Black Female WWII Unit Hoping to get Congressional Honor

In this photo provided by the U.S. Army Women's Museum, members of the 6888th battalion stand in formation in Birmingham, England, in 1945. (U.S. Army Women's Museum via AP)
In this photo provided by the U.S. Army Women’s Museum, members of the 6888th battalion stand in formation in Birmingham, England, in 1945. (U.S. Army Women’s Museum via AP)

BOSTON (AP) — Maj. Fannie Griffin McClendon and her Army colleagues never dwelled on being the only Black battalion of women to serve in Europe during World War II. They had a job to do.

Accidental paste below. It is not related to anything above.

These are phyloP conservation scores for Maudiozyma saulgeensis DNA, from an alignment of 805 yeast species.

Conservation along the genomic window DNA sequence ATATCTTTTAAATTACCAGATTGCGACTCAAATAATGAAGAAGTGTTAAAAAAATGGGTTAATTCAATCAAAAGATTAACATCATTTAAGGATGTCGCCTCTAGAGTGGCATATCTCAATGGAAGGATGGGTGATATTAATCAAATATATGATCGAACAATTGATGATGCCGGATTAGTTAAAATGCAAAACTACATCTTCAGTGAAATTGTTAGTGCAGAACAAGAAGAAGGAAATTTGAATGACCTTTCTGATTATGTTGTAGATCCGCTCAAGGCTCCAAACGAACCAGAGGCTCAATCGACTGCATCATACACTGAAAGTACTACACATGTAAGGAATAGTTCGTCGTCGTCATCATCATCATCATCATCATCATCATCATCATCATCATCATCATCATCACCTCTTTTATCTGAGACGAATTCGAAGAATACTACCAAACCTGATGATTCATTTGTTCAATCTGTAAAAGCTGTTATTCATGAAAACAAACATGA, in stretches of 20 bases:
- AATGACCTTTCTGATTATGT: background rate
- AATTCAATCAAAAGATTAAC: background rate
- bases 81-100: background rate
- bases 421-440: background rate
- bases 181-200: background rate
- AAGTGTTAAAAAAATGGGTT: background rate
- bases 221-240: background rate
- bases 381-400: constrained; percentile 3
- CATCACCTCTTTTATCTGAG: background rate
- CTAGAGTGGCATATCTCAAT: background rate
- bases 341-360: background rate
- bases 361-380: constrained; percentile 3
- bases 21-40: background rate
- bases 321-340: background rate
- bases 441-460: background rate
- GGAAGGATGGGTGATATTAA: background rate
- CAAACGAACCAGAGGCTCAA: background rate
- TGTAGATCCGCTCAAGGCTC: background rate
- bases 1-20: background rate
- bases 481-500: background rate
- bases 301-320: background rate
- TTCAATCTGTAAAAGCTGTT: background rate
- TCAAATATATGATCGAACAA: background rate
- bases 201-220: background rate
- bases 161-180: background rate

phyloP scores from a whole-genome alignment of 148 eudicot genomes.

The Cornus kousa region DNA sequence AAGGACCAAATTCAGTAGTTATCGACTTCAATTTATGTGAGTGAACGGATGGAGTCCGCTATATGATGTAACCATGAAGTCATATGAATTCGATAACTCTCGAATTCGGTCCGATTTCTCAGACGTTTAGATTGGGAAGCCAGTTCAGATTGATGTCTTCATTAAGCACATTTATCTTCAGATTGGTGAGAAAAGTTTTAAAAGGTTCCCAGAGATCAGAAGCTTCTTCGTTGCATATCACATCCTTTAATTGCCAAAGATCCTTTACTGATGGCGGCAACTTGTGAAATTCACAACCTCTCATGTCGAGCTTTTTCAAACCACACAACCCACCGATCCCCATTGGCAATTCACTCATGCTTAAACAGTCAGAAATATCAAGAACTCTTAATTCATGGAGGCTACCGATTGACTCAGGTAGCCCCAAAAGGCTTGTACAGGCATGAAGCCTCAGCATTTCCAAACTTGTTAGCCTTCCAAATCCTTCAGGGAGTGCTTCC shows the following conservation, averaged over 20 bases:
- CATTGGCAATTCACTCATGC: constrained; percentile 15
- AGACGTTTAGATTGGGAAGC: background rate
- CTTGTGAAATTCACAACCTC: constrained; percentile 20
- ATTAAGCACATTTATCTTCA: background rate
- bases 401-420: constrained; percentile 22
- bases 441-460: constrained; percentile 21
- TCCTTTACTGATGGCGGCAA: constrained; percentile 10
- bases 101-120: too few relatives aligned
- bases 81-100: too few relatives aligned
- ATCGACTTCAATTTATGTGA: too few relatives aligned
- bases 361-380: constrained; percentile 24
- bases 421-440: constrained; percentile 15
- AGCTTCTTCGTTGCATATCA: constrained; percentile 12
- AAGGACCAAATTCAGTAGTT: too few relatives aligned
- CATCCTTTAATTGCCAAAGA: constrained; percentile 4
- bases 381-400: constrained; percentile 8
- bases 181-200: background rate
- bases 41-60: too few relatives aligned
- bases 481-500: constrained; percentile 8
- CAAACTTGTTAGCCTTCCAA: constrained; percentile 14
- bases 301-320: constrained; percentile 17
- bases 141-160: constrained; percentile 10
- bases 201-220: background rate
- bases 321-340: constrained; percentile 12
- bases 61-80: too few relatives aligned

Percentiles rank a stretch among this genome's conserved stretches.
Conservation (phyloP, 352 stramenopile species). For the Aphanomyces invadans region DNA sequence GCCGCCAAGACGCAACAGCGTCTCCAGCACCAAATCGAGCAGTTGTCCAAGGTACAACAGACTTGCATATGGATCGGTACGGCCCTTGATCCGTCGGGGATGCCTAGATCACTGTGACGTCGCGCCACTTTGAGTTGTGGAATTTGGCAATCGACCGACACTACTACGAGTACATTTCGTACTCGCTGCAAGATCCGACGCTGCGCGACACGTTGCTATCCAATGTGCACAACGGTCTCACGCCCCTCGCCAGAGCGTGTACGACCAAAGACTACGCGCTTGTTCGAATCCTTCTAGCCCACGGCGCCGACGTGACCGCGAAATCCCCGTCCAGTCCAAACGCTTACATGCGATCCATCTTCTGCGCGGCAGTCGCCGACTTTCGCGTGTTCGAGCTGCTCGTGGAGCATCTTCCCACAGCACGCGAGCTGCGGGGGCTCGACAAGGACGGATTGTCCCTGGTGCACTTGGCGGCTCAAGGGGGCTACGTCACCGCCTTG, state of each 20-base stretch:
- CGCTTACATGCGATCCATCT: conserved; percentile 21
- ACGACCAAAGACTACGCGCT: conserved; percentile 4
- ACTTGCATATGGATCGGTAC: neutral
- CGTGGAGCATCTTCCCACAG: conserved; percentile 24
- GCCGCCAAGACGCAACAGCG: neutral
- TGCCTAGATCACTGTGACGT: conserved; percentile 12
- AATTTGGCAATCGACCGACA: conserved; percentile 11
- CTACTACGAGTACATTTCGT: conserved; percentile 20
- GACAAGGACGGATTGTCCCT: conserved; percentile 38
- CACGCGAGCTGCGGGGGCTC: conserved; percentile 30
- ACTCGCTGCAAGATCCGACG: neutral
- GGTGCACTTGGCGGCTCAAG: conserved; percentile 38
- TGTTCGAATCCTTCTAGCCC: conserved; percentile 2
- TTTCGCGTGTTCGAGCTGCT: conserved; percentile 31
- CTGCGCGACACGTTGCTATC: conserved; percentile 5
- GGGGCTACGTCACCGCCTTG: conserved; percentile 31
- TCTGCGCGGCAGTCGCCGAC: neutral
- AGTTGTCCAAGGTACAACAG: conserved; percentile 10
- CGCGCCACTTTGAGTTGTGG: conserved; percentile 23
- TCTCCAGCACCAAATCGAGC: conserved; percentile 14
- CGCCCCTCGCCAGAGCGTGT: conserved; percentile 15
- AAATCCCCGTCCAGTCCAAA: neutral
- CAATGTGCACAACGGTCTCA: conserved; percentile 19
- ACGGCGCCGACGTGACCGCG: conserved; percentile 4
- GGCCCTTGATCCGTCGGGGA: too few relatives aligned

The 6888th Central Postal Directory Battalion was credited with solving a growing mail crisis during its stint in England and, upon their return, serving as a role model to generations of Black women who joined the military.

But for decades, the exploits of the 855 members never got wider recognition — until now.

The Senate passed legislation that would award members of the battalion, affectionately known as the Six Triple Eight, with the Congressional Gold Medal.

The bill is awaiting action in the House but is already too late for most 6888 members. There are believed to be only seven surviving, including McClendon.

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Source: CBN, Michael Casey